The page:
Technical Note: We have changed the contact email for the blog to reduce the amount of unsolicited email. If you want to contact us at the blog, please use contact-at-realclimate.org.
There has been an unusual surge of interest in the climate sensitivity based on the last decade’s worth of temperature measurements, and a lengthy story in the Economist tries to argue that the climate sensitivity may be lower than previously estimated. I think its conclusion is somewhat misguided because it missed some important pieces of information (also see skepticalscience’s take on this story here).
The ocean heat content and the global mean sea level height have marched on.
While the Economist referred to some unpublished work, it missed a new paper by Balmaseda et al. (2013) which provides a more in-depth insight. Balmaseda et al suggest that the recent years may not have much effect on the climate sensitivity after all, and according to their analysis, it is the winds blowing over the oceans that may be responsible for the ‘slow-down’ presented in the Economist.
M.A. Balmaseda, K.E. Trenberth, and E. Källén, "Distinctive climate signals in reanalysis of global ocean heat content", Geophysical Research Letters, vol. 40, pp. 1754-1759, 2013. http://dx.doi.org/10.1002/grl.50382
Guest post by Geert Jan van Oldenborgh, Francisco Doblas-Reyes, Sybren Drijfhout and Ed Hawkins
Climate information for the future is usually presented in the form of scenarios: plausible and consistent descriptions of future climate without probability information. This suffices for many purposes, but for the near term, say up to 2050, scenarios of emissions of greenhouse gases do not diverge much and we could work towards climate forecasts: calibrated probability distributions of the climate in the future.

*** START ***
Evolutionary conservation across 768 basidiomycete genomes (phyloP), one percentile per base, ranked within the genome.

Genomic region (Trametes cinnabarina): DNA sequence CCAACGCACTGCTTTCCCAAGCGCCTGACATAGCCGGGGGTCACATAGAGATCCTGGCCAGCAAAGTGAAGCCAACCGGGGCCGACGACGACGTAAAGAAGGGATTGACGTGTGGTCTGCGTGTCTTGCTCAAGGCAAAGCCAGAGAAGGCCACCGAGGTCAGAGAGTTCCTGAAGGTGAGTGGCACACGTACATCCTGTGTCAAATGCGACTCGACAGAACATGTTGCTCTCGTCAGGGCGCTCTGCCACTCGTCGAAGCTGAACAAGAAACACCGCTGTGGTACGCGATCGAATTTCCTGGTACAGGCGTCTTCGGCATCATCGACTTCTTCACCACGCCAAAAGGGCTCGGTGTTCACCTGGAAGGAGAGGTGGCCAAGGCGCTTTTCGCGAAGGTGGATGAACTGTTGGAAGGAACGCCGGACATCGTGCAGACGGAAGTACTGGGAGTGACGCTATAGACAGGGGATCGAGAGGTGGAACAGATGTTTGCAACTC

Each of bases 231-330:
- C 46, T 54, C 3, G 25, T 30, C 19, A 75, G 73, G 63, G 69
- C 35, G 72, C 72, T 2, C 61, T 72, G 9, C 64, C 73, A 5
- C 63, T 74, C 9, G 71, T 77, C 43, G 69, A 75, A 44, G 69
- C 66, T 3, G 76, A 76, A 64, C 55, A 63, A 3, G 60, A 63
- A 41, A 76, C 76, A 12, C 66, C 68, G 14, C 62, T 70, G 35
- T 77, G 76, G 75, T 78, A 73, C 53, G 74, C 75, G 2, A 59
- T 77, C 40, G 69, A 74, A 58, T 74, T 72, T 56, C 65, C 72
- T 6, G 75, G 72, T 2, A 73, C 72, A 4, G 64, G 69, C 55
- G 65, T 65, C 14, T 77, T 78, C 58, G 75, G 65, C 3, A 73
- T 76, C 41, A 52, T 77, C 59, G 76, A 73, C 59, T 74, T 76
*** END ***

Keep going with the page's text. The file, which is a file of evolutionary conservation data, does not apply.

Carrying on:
This would be a logical extension of the weather, seasonal and decadal forecasts in existence or being developed (Palmer, BAMS, 2008). In these fields a fundamental forecast property is reliability: when the forecast probability of rain tomorrow is 60%, it should rain on 60% of all days with such a forecast.
This is routinely checked: before a new model version is introduced a period in the past is re-forecast and it is verified that this indeed holds. In seasonal forecasting a reliable forecast is often constructed on the basis of a multi-model ensemble, as forecast systems tend to be overconfident (they underestimate the actual uncertainties).
T.N. Palmer, F.J. Doblas-Reyes, A. Weisheimer, and M.J. Rodwell, "Toward Seamless Prediction: Calibration of Climate Change Projections Using Seasonal Forecasts", Bulletin of the American Meteorological Society, vol. 89, pp. 459-470, 2008. http://dx.doi.org/10.1175/BAMS-89-4-459
The link between extreme weather events, climate change, and national security is discussed in Extreme Realities, a new episode in PBS’ series Journey To Planet Earth hosted by Matt Damon.
The video features a number of extreme weather phenomena: hurricanes, tornadoes, floods, wild fires, and flooding. The discussion is about climate change and the consequences on the ground – or, how climate change may affect you.
It is important to ask what is the story behind the assertions made in the video. What scientific support is there for the link between such extremes and climate change?
The recent warming has been more pronounced in the Arctic Eurasia than in many other regions on our planet, but Franzke (2012) argues that only one out of 109 temperature records from this region exhibits a significant warming trend. I think that his conclusions were based on misguided analyses.
The analysis did not sufficiently distinguish between signal and noise, and mistaking noise for signal will give misguided conclusions.
C. Franzke, "On the statistical significance of surface air temperature trends in the Eurasian Arctic region", Geophysical Research Letters, vol. 39, pp. n/a-n/a, 2012. http://dx.doi.org/10.1029/2012GL054244
Switch to our mobile site